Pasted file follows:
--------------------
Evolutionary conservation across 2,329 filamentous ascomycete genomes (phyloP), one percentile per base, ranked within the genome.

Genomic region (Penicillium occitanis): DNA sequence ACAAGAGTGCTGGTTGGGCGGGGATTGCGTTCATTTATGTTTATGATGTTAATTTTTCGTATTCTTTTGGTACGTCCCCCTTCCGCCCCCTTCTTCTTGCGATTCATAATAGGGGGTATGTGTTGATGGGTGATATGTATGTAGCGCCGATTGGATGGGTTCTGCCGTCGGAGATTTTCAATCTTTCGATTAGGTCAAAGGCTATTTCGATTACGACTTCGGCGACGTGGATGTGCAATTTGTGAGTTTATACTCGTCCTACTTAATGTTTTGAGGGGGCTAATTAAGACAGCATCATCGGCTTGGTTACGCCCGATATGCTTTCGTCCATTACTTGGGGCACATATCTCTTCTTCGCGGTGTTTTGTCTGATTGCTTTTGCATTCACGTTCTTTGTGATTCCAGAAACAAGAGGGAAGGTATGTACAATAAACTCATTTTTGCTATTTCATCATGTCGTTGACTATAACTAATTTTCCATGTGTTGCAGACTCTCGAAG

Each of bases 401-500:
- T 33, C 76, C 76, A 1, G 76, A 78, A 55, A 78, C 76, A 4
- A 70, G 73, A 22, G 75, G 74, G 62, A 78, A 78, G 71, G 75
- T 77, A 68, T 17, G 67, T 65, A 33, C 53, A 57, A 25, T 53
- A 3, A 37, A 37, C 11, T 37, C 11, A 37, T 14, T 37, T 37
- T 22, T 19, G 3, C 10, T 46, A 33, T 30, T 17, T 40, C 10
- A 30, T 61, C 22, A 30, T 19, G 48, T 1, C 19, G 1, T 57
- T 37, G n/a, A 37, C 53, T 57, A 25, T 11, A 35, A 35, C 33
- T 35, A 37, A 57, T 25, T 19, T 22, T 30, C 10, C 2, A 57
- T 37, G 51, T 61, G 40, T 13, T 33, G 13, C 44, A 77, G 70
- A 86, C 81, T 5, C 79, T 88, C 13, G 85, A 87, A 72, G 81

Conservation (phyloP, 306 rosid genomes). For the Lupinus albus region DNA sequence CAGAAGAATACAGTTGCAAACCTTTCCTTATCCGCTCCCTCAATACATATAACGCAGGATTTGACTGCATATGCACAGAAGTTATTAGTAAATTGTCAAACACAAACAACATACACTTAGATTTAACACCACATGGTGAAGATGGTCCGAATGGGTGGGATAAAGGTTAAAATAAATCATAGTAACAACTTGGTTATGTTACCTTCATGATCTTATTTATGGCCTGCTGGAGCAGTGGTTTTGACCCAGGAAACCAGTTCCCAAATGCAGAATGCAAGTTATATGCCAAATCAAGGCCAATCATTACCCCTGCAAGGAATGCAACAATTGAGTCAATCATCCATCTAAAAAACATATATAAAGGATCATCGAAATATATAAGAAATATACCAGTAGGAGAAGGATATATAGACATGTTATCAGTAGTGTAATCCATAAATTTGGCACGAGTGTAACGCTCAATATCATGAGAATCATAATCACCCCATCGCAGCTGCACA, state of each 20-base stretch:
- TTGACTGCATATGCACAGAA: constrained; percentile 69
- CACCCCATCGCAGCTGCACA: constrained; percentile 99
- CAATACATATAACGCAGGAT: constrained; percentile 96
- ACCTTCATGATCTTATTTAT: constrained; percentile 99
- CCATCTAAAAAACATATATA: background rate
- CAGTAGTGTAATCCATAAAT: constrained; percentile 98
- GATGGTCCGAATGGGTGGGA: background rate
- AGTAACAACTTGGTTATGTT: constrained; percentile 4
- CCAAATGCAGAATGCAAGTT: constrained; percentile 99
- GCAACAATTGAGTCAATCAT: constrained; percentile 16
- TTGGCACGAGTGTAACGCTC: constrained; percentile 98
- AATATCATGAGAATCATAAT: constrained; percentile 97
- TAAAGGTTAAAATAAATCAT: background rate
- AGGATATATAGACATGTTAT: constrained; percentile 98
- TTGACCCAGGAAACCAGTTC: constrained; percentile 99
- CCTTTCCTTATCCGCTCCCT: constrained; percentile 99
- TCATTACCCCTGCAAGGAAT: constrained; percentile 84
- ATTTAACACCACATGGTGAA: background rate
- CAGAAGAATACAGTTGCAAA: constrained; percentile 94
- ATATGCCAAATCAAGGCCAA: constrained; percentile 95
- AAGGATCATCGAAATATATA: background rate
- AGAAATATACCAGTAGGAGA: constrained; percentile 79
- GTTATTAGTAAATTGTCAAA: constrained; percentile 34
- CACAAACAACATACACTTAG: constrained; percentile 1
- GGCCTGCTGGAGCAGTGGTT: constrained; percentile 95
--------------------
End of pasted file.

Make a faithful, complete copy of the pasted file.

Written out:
Evolutionary conservation across 2,329 filamentous ascomycete genomes (phyloP), one percentile per base, ranked within the genome.

Genomic region (Penicillium occitanis): DNA sequence ACAAGAGTGCTGGTTGGGCGGGGATTGCGTTCATTTATGTTTATGATGTTAATTTTTCGTATTCTTTTGGTACGTCCCCCTTCCGCCCCCTTCTTCTTGCGATTCATAATAGGGGGTATGTGTTGATGGGTGATATGTATGTAGCGCCGATTGGATGGGTTCTGCCGTCGGAGATTTTCAATCTTTCGATTAGGTCAAAGGCTATTTCGATTACGACTTCGGCGACGTGGATGTGCAATTTGTGAGTTTATACTCGTCCTACTTAATGTTTTGAGGGGGCTAATTAAGACAGCATCATCGGCTTGGTTACGCCCGATATGCTTTCGTCCATTACTTGGGGCACATATCTCTTCTTCGCGGTGTTTTGTCTGATTGCTTTTGCATTCACGTTCTTTGTGATTCCAGAAACAAGAGGGAAGGTATGTACAATAAACTCATTTTTGCTATTTCATCATGTCGTTGACTATAACTAATTTTCCATGTGTTGCAGACTCTCGAAG

Each of bases 401-500:
- T 33, C 76, C 76, A 1, G 76, A 78, A 55, A 78, C 76, A 4
- A 70, G 73, A 22, G 75, G 74, G 62, A 78, A 78, G 71, G 75
- T 77, A 68, T 17, G 67, T 65, A 33, C 53, A 57, A 25, T 53
- A 3, A 37, A 37, C 11, T 37, C 11, A 37, T 14, T 37, T 37
- T 22, T 19, G 3, C 10, T 46, A 33, T 30, T 17, T 40, C 10
- A 30, T 61, C 22, A 30, T 19, G 48, T 1, C 19, G 1, T 57
- T 37, G n/a, A 37, C 53, T 57, A 25, T 11, A 35, A 35, C 33
- T 35, A 37, A 57, T 25, T 19, T 22, T 30, C 10, C 2, A 57
- T 37, G 51, T 61, G 40, T 13, T 33, G 13, C 44, A 77, G 70
- A 86, C 81, T 5, C 79, T 88, C 13, G 85, A 87, A 72, G 81

Conservation (phyloP, 306 rosid genomes). For the Lupinus albus region DNA sequence CAGAAGAATACAGTTGCAAACCTTTCCTTATCCGCTCCCTCAATACATATAACGCAGGATTTGACTGCATATGCACAGAAGTTATTAGTAAATTGTCAAACACAAACAACATACACTTAGATTTAACACCACATGGTGAAGATGGTCCGAATGGGTGGGATAAAGGTTAAAATAAATCATAGTAACAACTTGGTTATGTTACCTTCATGATCTTATTTATGGCCTGCTGGAGCAGTGGTTTTGACCCAGGAAACCAGTTCCCAAATGCAGAATGCAAGTTATATGCCAAATCAAGGCCAATCATTACCCCTGCAAGGAATGCAACAATTGAGTCAATCATCCATCTAAAAAACATATATAAAGGATCATCGAAATATATAAGAAATATACCAGTAGGAGAAGGATATATAGACATGTTATCAGTAGTGTAATCCATAAATTTGGCACGAGTGTAACGCTCAATATCATGAGAATCATAATCACCCCATCGCAGCTGCACA, state of each 20-base stretch:
- TTGACTGCATATGCACAGAA: constrained; percentile 69
- CACCCCATCGCAGCTGCACA: constrained; percentile 99
- CAATACATATAACGCAGGAT: constrained; percentile 96
- ACCTTCATGATCTTATTTAT: constrained; percentile 99
- CCATCTAAAAAACATATATA: background rate
- CAGTAGTGTAATCCATAAAT: constrained; percentile 98
- GATGGTCCGAATGGGTGGGA: background rate
- AGTAACAACTTGGTTATGTT: constrained; percentile 4
- CCAAATGCAGAATGCAAGTT: constrained; percentile 99
- GCAACAATTGAGTCAATCAT: constrained; percentile 16
- TTGGCACGAGTGTAACGCTC: constrained; percentile 98
- AATATCATGAGAATCATAAT: constrained; percentile 97
- TAAAGGTTAAAATAAATCAT: background rate
- AGGATATATAGACATGTTAT: constrained; percentile 98
- TTGACCCAGGAAACCAGTTC: constrained; percentile 99
- CCTTTCCTTATCCGCTCCCT: constrained; percentile 99
- TCATTACCCCTGCAAGGAAT: constrained; percentile 84
- ATTTAACACCACATGGTGAA: background rate
- CAGAAGAATACAGTTGCAAA: constrained; percentile 94
- ATATGCCAAATCAAGGCCAA: constrained; percentile 95
- AAGGATCATCGAAATATATA: background rate
- AGAAATATACCAGTAGGAGA: constrained; percentile 79
- GTTATTAGTAAATTGTCAAA: constrained; percentile 34
- CACAAACAACATACACTTAG: constrained; percentile 1
- GGCCTGCTGGAGCAGTGGTT: constrained; percentile 95